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Attorney-Client Privilege Trumps Workplace Computer Data Regulations

By Sean T. Carnathan, Litigation News Associate Editor – September 11, 2009

According to a recent decision of the New Jersey Superior Court, Appellate Division, the attorney-client privilege trumps workplace regulations declaring computer data the employer’s property.

The court also held that the employer’s counsel had violated New Jersey Rule of Professional Conduct 4.4(b) by retaining and using privileged emails against the employee without notifying her counsel had the emails. The court remanded the case with instructions to conduct further proceedings regarding whether the employer’s counsel should be disqualified for the violation..

In Stengart v. Loving Care Agency, an employee used her web-based, password-protected Yahoo email account via her employer’s computer to communicate with her attorney regarding her planned lawsuit against her employer. After she sued the company, it created a forensic image of the computer’s hard drive and recovered numerous communications between the attorney and her lawyer.

The employer’s counsel reviewed them but did not notify the employee that it had them. Months later, counsel used the emails in answering the employee’s interrogatories.

The trial court denied the employee’s motion to restrain use of the emails and compel their return. The appellate division granted leave to appeal and reversed in a detailed opinion that surveys prior case law on the issue.

“We . . . reject the philosophy . . . that because the employer buys the employee’s energies and talents during a certain portion of each workday, anything the employee does during those hours becomes company property,” the court opinion says.

Balancing the employer’s interest in enforcing its regulations against the employee’s “considerable interest in the confidentiality of her communications with her attorney,” the court held that the attorney-client privilege outweighs the employer’s interest under these circumstances.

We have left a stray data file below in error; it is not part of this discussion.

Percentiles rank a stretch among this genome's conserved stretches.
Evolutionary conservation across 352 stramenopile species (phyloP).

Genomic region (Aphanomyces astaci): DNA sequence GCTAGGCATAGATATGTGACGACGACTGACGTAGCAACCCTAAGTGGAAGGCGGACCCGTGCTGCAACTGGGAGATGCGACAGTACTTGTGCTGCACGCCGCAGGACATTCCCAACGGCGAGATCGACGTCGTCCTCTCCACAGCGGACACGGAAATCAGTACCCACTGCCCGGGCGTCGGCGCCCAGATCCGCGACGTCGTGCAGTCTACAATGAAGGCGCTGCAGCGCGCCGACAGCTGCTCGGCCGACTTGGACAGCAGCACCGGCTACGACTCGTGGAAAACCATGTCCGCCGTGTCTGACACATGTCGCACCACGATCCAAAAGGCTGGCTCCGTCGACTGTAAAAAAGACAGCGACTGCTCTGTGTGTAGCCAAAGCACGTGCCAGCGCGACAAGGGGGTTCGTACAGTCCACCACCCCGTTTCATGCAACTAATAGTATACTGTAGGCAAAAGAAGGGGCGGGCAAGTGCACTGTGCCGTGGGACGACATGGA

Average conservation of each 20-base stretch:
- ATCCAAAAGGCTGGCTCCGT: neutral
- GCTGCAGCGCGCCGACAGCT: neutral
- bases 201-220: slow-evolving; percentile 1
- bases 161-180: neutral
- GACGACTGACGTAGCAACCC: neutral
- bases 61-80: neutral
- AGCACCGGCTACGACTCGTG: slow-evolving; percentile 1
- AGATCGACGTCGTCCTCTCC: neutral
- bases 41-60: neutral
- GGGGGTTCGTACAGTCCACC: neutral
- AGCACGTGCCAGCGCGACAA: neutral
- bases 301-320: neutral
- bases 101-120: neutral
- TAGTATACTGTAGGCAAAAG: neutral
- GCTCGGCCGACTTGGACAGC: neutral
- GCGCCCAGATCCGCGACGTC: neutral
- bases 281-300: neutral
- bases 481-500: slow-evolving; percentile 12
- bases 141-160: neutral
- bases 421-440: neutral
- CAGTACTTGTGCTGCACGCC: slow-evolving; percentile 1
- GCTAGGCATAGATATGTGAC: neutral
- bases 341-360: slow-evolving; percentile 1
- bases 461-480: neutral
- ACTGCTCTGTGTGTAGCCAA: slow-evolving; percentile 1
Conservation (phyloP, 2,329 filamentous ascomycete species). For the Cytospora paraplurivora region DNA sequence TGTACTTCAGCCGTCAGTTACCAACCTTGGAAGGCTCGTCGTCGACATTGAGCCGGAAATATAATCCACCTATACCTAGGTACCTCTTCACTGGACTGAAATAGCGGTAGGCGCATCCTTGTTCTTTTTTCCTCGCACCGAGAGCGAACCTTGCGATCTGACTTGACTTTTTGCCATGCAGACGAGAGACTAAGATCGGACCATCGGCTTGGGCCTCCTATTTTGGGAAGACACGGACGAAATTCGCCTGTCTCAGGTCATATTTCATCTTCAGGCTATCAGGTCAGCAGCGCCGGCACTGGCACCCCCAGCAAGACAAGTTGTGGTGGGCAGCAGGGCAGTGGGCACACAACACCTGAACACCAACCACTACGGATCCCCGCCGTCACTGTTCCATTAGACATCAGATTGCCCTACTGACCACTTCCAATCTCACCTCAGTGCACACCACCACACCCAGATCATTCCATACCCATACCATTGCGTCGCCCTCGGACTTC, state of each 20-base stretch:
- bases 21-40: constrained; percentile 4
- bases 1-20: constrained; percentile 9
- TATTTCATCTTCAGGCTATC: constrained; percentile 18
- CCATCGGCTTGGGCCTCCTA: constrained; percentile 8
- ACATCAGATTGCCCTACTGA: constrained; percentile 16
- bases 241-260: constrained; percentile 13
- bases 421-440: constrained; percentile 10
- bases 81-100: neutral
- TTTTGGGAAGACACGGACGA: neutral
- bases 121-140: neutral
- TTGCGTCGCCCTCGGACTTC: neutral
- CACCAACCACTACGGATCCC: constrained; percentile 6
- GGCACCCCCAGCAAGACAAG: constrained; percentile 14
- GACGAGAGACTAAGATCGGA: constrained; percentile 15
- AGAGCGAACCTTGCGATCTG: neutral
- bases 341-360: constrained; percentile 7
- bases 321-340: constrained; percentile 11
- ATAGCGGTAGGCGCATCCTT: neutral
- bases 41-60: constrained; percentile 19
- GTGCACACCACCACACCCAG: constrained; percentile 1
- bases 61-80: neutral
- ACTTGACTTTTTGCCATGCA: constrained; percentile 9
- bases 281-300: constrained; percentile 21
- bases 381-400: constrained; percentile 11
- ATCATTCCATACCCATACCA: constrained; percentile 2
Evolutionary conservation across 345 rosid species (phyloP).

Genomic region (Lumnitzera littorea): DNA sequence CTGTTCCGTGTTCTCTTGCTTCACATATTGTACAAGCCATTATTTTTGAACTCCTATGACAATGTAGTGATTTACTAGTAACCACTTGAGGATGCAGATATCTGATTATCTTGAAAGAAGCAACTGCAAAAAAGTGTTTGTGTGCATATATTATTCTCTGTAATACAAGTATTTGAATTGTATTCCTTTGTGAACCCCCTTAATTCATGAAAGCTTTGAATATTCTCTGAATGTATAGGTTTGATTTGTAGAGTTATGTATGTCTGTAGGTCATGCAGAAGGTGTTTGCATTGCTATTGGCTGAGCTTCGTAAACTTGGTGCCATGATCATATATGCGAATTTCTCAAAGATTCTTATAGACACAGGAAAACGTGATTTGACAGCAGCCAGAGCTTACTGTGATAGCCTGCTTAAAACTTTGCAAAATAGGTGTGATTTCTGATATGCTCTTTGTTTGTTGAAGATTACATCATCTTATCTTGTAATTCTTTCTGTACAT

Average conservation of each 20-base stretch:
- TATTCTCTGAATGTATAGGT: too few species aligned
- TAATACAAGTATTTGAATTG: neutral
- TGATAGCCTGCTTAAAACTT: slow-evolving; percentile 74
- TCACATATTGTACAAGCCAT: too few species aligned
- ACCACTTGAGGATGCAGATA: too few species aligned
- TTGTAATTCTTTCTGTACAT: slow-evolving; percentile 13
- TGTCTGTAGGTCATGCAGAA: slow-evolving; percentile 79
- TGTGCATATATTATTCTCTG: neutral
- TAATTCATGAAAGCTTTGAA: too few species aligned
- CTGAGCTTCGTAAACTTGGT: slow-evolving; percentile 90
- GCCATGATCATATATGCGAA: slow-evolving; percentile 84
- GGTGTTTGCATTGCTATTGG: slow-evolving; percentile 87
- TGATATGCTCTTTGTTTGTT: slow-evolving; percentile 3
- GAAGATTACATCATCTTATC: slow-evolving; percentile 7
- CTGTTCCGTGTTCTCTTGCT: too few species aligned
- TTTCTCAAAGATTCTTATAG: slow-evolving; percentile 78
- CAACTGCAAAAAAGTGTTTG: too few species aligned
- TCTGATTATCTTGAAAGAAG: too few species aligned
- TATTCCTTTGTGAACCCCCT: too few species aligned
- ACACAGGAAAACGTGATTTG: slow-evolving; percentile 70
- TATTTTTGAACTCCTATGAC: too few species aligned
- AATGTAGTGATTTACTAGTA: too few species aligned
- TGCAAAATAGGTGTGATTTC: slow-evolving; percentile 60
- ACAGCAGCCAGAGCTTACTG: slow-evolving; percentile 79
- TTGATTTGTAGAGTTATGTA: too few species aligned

An Evolving Issue
“Stengart is an example of the still developing law on the issue of whether an employee’s emails to her attorney, made through an employer’s computer, will enjoy an attorney-client privilege,” says Erica L. Calderas, Cleveland, cochair of the ABA Section of Litigation’s Pretrial Practice and Discovery Committee.

Although “[c]ourts have been somewhat inconsistent in their approach to this issue, . . . “the lesson for employers here is to have properly drafted email policies which are clearly disseminated to employees,” says Calderas.

Balancing Act
“The most interesting thing about this opinion is that . . . the court assumed that the policy was in force as to the plaintiff and nonetheless invalidated it on the ground that, as to plaintiff's situation, the employer had no legitimate business justification for applying the policy under the circumstances, especially in light of the importance of the attorney-client privilege,” says John P. Higgins, Atlanta, GA, cochair of the Section’s Intellectual Property Litigation Committee.

“I haven't yet seen a case in which the court engaged in this kind of balancing test—the employer’s legitimate business interests versus the type of information the employee sought to keep private. That's a pretty novel approach,” says Higgins.

Ethical Implications
“The ethical lesson for litigators depends on the state under which you are licensed to practice law,” notes Higgins.

The Model Rule of Professional Conduct 4.4 requires an attorney who receives a communication that he or she knows was received inadvertently to give the sender notice of the mistake, but it does not require the attorney to refrain from reading it.

New Jersey Rule 4.4(b) goes farther than the Model Rule, and requires the attorney to stop reading and return the document. “Some states require only notice to the disclosing party,” says Higgins. “Some states require notice and that you follow the disclosing party’s instructions. Other states don’t require any notice at all,” he says.

“This can be tricky where, for example, the employer discovers the emails in its pre-suit investigation of an employee’s potential misconduct,” says Calderas.

“The employer may be preparing to sue and have the “smoking gun” email in hand but not be sure of what it can do with it. This can be particularly troubling where the potentially privileged email is what gives the employer the good faith belief, under Rule 11, that it has grounds to sue,” she says.

When in doubt, suggests Calderas, “take the ‘high road.’”

Keywords: Attorney-client privilege, employment


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